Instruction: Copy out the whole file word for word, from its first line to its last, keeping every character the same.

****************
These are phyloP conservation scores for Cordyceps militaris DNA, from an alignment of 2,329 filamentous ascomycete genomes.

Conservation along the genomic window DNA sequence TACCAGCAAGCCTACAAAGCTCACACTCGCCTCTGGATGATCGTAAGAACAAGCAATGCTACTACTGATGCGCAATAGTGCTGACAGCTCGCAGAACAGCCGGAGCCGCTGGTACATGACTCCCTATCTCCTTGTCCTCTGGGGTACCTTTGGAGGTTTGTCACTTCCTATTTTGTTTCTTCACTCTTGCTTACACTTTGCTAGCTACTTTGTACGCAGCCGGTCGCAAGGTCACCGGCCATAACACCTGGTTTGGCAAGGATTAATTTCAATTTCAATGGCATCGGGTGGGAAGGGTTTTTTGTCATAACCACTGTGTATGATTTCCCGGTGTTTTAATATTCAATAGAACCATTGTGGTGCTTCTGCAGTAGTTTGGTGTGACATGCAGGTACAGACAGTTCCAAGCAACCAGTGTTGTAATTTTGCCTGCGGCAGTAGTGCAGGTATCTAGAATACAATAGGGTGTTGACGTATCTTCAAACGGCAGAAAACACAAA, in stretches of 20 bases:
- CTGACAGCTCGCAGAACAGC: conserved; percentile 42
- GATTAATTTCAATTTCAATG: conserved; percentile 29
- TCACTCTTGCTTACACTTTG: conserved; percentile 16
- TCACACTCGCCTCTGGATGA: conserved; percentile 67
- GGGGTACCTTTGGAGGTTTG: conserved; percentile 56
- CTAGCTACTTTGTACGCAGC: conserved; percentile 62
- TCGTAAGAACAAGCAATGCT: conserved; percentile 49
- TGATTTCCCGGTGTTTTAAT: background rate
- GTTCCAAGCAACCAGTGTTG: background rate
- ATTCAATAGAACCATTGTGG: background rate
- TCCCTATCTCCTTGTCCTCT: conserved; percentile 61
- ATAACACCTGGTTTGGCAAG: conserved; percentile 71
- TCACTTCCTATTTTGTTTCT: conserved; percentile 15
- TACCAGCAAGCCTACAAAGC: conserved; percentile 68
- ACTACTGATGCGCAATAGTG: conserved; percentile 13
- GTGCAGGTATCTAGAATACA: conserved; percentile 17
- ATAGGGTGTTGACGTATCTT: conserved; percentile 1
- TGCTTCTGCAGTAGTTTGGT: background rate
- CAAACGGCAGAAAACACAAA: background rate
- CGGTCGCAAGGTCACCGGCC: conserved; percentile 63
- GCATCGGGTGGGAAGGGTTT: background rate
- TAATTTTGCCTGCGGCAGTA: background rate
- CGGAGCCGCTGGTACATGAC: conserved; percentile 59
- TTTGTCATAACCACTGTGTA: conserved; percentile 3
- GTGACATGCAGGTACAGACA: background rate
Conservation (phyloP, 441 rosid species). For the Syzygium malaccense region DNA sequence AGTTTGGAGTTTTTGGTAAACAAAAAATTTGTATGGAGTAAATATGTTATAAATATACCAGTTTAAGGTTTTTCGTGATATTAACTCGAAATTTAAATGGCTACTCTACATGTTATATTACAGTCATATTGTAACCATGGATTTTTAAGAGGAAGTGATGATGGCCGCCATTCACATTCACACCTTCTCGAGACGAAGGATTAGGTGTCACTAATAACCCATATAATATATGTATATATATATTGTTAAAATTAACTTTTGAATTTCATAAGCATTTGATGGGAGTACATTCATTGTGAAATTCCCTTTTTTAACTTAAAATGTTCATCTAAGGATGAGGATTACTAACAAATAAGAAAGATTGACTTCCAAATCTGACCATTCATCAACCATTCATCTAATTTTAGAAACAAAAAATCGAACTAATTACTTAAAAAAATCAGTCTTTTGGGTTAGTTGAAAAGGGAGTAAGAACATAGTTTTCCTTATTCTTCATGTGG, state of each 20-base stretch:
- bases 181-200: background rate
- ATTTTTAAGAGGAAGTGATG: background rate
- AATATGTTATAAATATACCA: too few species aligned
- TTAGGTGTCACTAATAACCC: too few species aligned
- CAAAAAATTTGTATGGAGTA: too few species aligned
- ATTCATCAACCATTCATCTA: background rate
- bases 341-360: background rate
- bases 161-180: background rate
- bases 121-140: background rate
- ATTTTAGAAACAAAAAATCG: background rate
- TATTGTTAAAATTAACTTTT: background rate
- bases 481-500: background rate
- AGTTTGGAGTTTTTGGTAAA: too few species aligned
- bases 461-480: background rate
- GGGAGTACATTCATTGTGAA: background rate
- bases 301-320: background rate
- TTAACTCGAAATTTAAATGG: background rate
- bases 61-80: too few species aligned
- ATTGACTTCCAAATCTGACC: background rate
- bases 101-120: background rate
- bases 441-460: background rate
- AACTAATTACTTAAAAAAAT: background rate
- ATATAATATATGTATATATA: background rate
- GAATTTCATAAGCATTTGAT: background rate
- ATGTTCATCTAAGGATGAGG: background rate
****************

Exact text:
These are phyloP conservation scores for Cordyceps militaris DNA, from an alignment of 2,329 filamentous ascomycete genomes.

Conservation along the genomic window DNA sequence TACCAGCAAGCCTACAAAGCTCACACTCGCCTCTGGATGATCGTAAGAACAAGCAATGCTACTACTGATGCGCAATAGTGCTGACAGCTCGCAGAACAGCCGGAGCCGCTGGTACATGACTCCCTATCTCCTTGTCCTCTGGGGTACCTTTGGAGGTTTGTCACTTCCTATTTTGTTTCTTCACTCTTGCTTACACTTTGCTAGCTACTTTGTACGCAGCCGGTCGCAAGGTCACCGGCCATAACACCTGGTTTGGCAAGGATTAATTTCAATTTCAATGGCATCGGGTGGGAAGGGTTTTTTGTCATAACCACTGTGTATGATTTCCCGGTGTTTTAATATTCAATAGAACCATTGTGGTGCTTCTGCAGTAGTTTGGTGTGACATGCAGGTACAGACAGTTCCAAGCAACCAGTGTTGTAATTTTGCCTGCGGCAGTAGTGCAGGTATCTAGAATACAATAGGGTGTTGACGTATCTTCAAACGGCAGAAAACACAAA, in stretches of 20 bases:
- CTGACAGCTCGCAGAACAGC: conserved; percentile 42
- GATTAATTTCAATTTCAATG: conserved; percentile 29
- TCACTCTTGCTTACACTTTG: conserved; percentile 16
- TCACACTCGCCTCTGGATGA: conserved; percentile 67
- GGGGTACCTTTGGAGGTTTG: conserved; percentile 56
- CTAGCTACTTTGTACGCAGC: conserved; percentile 62
- TCGTAAGAACAAGCAATGCT: conserved; percentile 49
- TGATTTCCCGGTGTTTTAAT: background rate
- GTTCCAAGCAACCAGTGTTG: background rate
- ATTCAATAGAACCATTGTGG: background rate
- TCCCTATCTCCTTGTCCTCT: conserved; percentile 61
- ATAACACCTGGTTTGGCAAG: conserved; percentile 71
- TCACTTCCTATTTTGTTTCT: conserved; percentile 15
- TACCAGCAAGCCTACAAAGC: conserved; percentile 68
- ACTACTGATGCGCAATAGTG: conserved; percentile 13
- GTGCAGGTATCTAGAATACA: conserved; percentile 17
- ATAGGGTGTTGACGTATCTT: conserved; percentile 1
- TGCTTCTGCAGTAGTTTGGT: background rate
- CAAACGGCAGAAAACACAAA: background rate
- CGGTCGCAAGGTCACCGGCC: conserved; percentile 63
- GCATCGGGTGGGAAGGGTTT: background rate
- TAATTTTGCCTGCGGCAGTA: background rate
- CGGAGCCGCTGGTACATGAC: conserved; percentile 59
- TTTGTCATAACCACTGTGTA: conserved; percentile 3
- GTGACATGCAGGTACAGACA: background rate
Conservation (phyloP, 441 rosid species). For the Syzygium malaccense region DNA sequence AGTTTGGAGTTTTTGGTAAACAAAAAATTTGTATGGAGTAAATATGTTATAAATATACCAGTTTAAGGTTTTTCGTGATATTAACTCGAAATTTAAATGGCTACTCTACATGTTATATTACAGTCATATTGTAACCATGGATTTTTAAGAGGAAGTGATGATGGCCGCCATTCACATTCACACCTTCTCGAGACGAAGGATTAGGTGTCACTAATAACCCATATAATATATGTATATATATATTGTTAAAATTAACTTTTGAATTTCATAAGCATTTGATGGGAGTACATTCATTGTGAAATTCCCTTTTTTAACTTAAAATGTTCATCTAAGGATGAGGATTACTAACAAATAAGAAAGATTGACTTCCAAATCTGACCATTCATCAACCATTCATCTAATTTTAGAAACAAAAAATCGAACTAATTACTTAAAAAAATCAGTCTTTTGGGTTAGTTGAAAAGGGAGTAAGAACATAGTTTTCCTTATTCTTCATGTGG, state of each 20-base stretch:
- bases 181-200: background rate
- ATTTTTAAGAGGAAGTGATG: background rate
- AATATGTTATAAATATACCA: too few species aligned
- TTAGGTGTCACTAATAACCC: too few species aligned
- CAAAAAATTTGTATGGAGTA: too few species aligned
- ATTCATCAACCATTCATCTA: background rate
- bases 341-360: background rate
- bases 161-180: background rate
- bases 121-140: background rate
- ATTTTAGAAACAAAAAATCG: background rate
- TATTGTTAAAATTAACTTTT: background rate
- bases 481-500: background rate
- AGTTTGGAGTTTTTGGTAAA: too few species aligned
- bases 461-480: background rate
- GGGAGTACATTCATTGTGAA: background rate
- bases 301-320: background rate
- TTAACTCGAAATTTAAATGG: background rate
- bases 61-80: too few species aligned
- ATTGACTTCCAAATCTGACC: background rate
- bases 101-120: background rate
- bases 441-460: background rate
- AACTAATTACTTAAAAAAAT: background rate
- ATATAATATATGTATATATA: background rate
- GAATTTCATAAGCATTTGAT: background rate
- ATGTTCATCTAAGGATGAGG: background rate